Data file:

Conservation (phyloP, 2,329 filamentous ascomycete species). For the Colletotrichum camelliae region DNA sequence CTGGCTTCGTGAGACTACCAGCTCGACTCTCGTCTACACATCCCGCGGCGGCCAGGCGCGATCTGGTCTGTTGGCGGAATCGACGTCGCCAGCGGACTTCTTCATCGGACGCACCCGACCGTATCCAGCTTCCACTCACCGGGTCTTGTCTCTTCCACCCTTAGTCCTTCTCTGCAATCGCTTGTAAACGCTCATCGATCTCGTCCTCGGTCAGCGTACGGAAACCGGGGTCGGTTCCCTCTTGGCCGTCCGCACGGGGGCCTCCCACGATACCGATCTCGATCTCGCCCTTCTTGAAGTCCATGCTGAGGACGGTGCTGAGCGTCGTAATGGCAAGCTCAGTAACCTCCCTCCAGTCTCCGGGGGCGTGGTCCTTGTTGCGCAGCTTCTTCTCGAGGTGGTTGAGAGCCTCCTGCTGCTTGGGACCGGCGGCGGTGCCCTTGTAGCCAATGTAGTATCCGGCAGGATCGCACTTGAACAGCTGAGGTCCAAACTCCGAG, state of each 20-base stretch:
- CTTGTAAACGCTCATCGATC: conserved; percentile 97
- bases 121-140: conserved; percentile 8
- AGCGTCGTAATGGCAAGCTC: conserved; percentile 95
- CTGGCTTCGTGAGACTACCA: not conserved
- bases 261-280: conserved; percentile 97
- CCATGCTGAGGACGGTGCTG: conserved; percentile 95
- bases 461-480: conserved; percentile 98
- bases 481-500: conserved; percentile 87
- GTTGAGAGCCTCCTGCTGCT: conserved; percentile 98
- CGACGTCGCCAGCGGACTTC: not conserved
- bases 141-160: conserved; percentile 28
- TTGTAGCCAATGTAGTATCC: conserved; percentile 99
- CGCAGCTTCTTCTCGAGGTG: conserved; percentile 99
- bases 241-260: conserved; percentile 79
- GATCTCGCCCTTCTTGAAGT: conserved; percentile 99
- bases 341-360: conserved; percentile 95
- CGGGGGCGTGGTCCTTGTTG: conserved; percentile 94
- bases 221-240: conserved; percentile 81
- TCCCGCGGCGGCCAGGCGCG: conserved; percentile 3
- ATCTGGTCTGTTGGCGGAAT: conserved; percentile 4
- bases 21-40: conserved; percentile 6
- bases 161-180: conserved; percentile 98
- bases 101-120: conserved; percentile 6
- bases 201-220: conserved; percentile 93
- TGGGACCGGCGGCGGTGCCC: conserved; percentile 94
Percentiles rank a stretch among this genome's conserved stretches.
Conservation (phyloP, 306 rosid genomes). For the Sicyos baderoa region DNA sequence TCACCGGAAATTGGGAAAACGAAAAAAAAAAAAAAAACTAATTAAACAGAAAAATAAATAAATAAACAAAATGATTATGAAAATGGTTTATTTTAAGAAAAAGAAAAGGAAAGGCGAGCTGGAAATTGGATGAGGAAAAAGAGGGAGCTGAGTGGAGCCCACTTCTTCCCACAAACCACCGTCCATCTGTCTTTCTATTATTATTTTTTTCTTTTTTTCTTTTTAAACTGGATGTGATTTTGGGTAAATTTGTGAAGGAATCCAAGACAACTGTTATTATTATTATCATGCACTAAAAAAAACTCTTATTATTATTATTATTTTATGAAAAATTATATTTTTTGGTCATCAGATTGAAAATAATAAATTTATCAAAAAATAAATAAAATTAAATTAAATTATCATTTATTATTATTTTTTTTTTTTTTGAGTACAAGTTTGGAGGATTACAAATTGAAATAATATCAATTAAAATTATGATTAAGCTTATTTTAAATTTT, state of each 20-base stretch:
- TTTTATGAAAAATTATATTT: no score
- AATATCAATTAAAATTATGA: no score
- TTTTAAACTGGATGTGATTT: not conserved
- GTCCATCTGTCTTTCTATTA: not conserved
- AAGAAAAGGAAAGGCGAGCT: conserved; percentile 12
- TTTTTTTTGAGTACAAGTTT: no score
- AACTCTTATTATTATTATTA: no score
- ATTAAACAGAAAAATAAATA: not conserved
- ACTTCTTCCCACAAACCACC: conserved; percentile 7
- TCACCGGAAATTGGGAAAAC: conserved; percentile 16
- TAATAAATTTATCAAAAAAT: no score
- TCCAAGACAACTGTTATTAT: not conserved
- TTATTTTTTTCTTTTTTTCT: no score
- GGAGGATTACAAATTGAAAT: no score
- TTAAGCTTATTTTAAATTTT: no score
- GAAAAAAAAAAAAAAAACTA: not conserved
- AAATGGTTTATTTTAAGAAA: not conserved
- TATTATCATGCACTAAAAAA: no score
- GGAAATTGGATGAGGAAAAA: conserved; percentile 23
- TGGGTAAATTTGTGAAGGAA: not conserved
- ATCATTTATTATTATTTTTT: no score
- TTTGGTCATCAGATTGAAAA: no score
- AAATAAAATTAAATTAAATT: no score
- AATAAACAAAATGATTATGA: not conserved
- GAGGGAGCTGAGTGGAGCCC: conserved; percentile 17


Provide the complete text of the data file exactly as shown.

Conservation (phyloP, 2,329 filamentous ascomycete species). For the Colletotrichum camelliae region DNA sequence CTGGCTTCGTGAGACTACCAGCTCGACTCTCGTCTACACATCCCGCGGCGGCCAGGCGCGATCTGGTCTGTTGGCGGAATCGACGTCGCCAGCGGACTTCTTCATCGGACGCACCCGACCGTATCCAGCTTCCACTCACCGGGTCTTGTCTCTTCCACCCTTAGTCCTTCTCTGCAATCGCTTGTAAACGCTCATCGATCTCGTCCTCGGTCAGCGTACGGAAACCGGGGTCGGTTCCCTCTTGGCCGTCCGCACGGGGGCCTCCCACGATACCGATCTCGATCTCGCCCTTCTTGAAGTCCATGCTGAGGACGGTGCTGAGCGTCGTAATGGCAAGCTCAGTAACCTCCCTCCAGTCTCCGGGGGCGTGGTCCTTGTTGCGCAGCTTCTTCTCGAGGTGGTTGAGAGCCTCCTGCTGCTTGGGACCGGCGGCGGTGCCCTTGTAGCCAATGTAGTATCCGGCAGGATCGCACTTGAACAGCTGAGGTCCAAACTCCGAG, state of each 20-base stretch:
- CTTGTAAACGCTCATCGATC: conserved; percentile 97
- bases 121-140: conserved; percentile 8
- AGCGTCGTAATGGCAAGCTC: conserved; percentile 95
- CTGGCTTCGTGAGACTACCA: not conserved
- bases 261-280: conserved; percentile 97
- CCATGCTGAGGACGGTGCTG: conserved; percentile 95
- bases 461-480: conserved; percentile 98
- bases 481-500: conserved; percentile 87
- GTTGAGAGCCTCCTGCTGCT: conserved; percentile 98
- CGACGTCGCCAGCGGACTTC: not conserved
- bases 141-160: conserved; percentile 28
- TTGTAGCCAATGTAGTATCC: conserved; percentile 99
- CGCAGCTTCTTCTCGAGGTG: conserved; percentile 99
- bases 241-260: conserved; percentile 79
- GATCTCGCCCTTCTTGAAGT: conserved; percentile 99
- bases 341-360: conserved; percentile 95
- CGGGGGCGTGGTCCTTGTTG: conserved; percentile 94
- bases 221-240: conserved; percentile 81
- TCCCGCGGCGGCCAGGCGCG: conserved; percentile 3
- ATCTGGTCTGTTGGCGGAAT: conserved; percentile 4
- bases 21-40: conserved; percentile 6
- bases 161-180: conserved; percentile 98
- bases 101-120: conserved; percentile 6
- bases 201-220: conserved; percentile 93
- TGGGACCGGCGGCGGTGCCC: conserved; percentile 94
Percentiles rank a stretch among this genome's conserved stretches.
Conservation (phyloP, 306 rosid genomes). For the Sicyos baderoa region DNA sequence TCACCGGAAATTGGGAAAACGAAAAAAAAAAAAAAAACTAATTAAACAGAAAAATAAATAAATAAACAAAATGATTATGAAAATGGTTTATTTTAAGAAAAAGAAAAGGAAAGGCGAGCTGGAAATTGGATGAGGAAAAAGAGGGAGCTGAGTGGAGCCCACTTCTTCCCACAAACCACCGTCCATCTGTCTTTCTATTATTATTTTTTTCTTTTTTTCTTTTTAAACTGGATGTGATTTTGGGTAAATTTGTGAAGGAATCCAAGACAACTGTTATTATTATTATCATGCACTAAAAAAAACTCTTATTATTATTATTATTTTATGAAAAATTATATTTTTTGGTCATCAGATTGAAAATAATAAATTTATCAAAAAATAAATAAAATTAAATTAAATTATCATTTATTATTATTTTTTTTTTTTTTGAGTACAAGTTTGGAGGATTACAAATTGAAATAATATCAATTAAAATTATGATTAAGCTTATTTTAAATTTT, state of each 20-base stretch:
- TTTTATGAAAAATTATATTT: no score
- AATATCAATTAAAATTATGA: no score
- TTTTAAACTGGATGTGATTT: not conserved
- GTCCATCTGTCTTTCTATTA: not conserved
- AAGAAAAGGAAAGGCGAGCT: conserved; percentile 12
- TTTTTTTTGAGTACAAGTTT: no score
- AACTCTTATTATTATTATTA: no score
- ATTAAACAGAAAAATAAATA: not conserved
- ACTTCTTCCCACAAACCACC: conserved; percentile 7
- TCACCGGAAATTGGGAAAAC: conserved; percentile 16
- TAATAAATTTATCAAAAAAT: no score
- TCCAAGACAACTGTTATTAT: not conserved
- TTATTTTTTTCTTTTTTTCT: no score
- GGAGGATTACAAATTGAAAT: no score
- TTAAGCTTATTTTAAATTTT: no score
- GAAAAAAAAAAAAAAAACTA: not conserved
- AAATGGTTTATTTTAAGAAA: not conserved
- TATTATCATGCACTAAAAAA: no score
- GGAAATTGGATGAGGAAAAA: conserved; percentile 23
- TGGGTAAATTTGTGAAGGAA: not conserved
- ATCATTTATTATTATTTTTT: no score
- TTTGGTCATCAGATTGAAAA: no score
- AAATAAAATTAAATTAAATT: no score
- AATAAACAAAATGATTATGA: not conserved
- GAGGGAGCTGAGTGGAGCCC: conserved; percentile 17